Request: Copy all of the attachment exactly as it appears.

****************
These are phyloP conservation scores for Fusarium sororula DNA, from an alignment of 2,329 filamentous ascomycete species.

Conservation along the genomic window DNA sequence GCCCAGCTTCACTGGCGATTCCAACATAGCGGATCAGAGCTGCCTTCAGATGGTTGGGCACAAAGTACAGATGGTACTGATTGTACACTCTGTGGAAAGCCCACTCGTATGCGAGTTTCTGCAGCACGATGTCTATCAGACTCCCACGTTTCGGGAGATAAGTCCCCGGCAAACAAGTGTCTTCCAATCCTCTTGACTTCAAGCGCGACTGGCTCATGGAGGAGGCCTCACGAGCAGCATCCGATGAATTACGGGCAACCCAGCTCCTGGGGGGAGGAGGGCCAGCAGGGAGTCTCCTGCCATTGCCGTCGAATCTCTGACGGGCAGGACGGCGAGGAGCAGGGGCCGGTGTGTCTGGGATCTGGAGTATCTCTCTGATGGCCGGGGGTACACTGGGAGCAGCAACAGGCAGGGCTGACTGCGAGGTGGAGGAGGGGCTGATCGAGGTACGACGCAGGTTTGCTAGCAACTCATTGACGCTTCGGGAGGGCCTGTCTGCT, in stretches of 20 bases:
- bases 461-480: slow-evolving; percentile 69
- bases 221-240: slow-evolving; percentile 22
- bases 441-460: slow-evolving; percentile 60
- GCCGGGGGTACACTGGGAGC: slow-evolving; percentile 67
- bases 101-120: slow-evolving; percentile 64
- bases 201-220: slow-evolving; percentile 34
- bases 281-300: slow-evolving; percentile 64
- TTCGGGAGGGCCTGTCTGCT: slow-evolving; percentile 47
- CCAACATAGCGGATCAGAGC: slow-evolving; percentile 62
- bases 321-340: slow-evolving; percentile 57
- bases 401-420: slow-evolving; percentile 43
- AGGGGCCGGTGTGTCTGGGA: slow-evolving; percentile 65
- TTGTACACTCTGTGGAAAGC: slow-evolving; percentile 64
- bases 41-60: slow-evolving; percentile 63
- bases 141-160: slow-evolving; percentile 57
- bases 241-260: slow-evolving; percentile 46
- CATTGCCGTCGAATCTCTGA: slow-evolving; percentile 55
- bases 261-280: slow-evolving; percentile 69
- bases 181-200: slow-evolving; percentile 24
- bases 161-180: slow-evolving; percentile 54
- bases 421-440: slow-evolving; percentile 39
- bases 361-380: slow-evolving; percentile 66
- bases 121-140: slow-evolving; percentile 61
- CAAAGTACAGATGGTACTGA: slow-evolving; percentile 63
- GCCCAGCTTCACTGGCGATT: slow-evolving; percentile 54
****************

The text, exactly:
These are phyloP conservation scores for Fusarium sororula DNA, from an alignment of 2,329 filamentous ascomycete species.

Conservation along the genomic window DNA sequence GCCCAGCTTCACTGGCGATTCCAACATAGCGGATCAGAGCTGCCTTCAGATGGTTGGGCACAAAGTACAGATGGTACTGATTGTACACTCTGTGGAAAGCCCACTCGTATGCGAGTTTCTGCAGCACGATGTCTATCAGACTCCCACGTTTCGGGAGATAAGTCCCCGGCAAACAAGTGTCTTCCAATCCTCTTGACTTCAAGCGCGACTGGCTCATGGAGGAGGCCTCACGAGCAGCATCCGATGAATTACGGGCAACCCAGCTCCTGGGGGGAGGAGGGCCAGCAGGGAGTCTCCTGCCATTGCCGTCGAATCTCTGACGGGCAGGACGGCGAGGAGCAGGGGCCGGTGTGTCTGGGATCTGGAGTATCTCTCTGATGGCCGGGGGTACACTGGGAGCAGCAACAGGCAGGGCTGACTGCGAGGTGGAGGAGGGGCTGATCGAGGTACGACGCAGGTTTGCTAGCAACTCATTGACGCTTCGGGAGGGCCTGTCTGCT, in stretches of 20 bases:
- bases 461-480: slow-evolving; percentile 69
- bases 221-240: slow-evolving; percentile 22
- bases 441-460: slow-evolving; percentile 60
- GCCGGGGGTACACTGGGAGC: slow-evolving; percentile 67
- bases 101-120: slow-evolving; percentile 64
- bases 201-220: slow-evolving; percentile 34
- bases 281-300: slow-evolving; percentile 64
- TTCGGGAGGGCCTGTCTGCT: slow-evolving; percentile 47
- CCAACATAGCGGATCAGAGC: slow-evolving; percentile 62
- bases 321-340: slow-evolving; percentile 57
- bases 401-420: slow-evolving; percentile 43
- AGGGGCCGGTGTGTCTGGGA: slow-evolving; percentile 65
- TTGTACACTCTGTGGAAAGC: slow-evolving; percentile 64
- bases 41-60: slow-evolving; percentile 63
- bases 141-160: slow-evolving; percentile 57
- bases 241-260: slow-evolving; percentile 46
- CATTGCCGTCGAATCTCTGA: slow-evolving; percentile 55
- bases 261-280: slow-evolving; percentile 69
- bases 181-200: slow-evolving; percentile 24
- bases 161-180: slow-evolving; percentile 54
- bases 421-440: slow-evolving; percentile 39
- bases 361-380: slow-evolving; percentile 66
- bases 121-140: slow-evolving; percentile 61
- CAAAGTACAGATGGTACTGA: slow-evolving; percentile 63
- GCCCAGCTTCACTGGCGATT: slow-evolving; percentile 54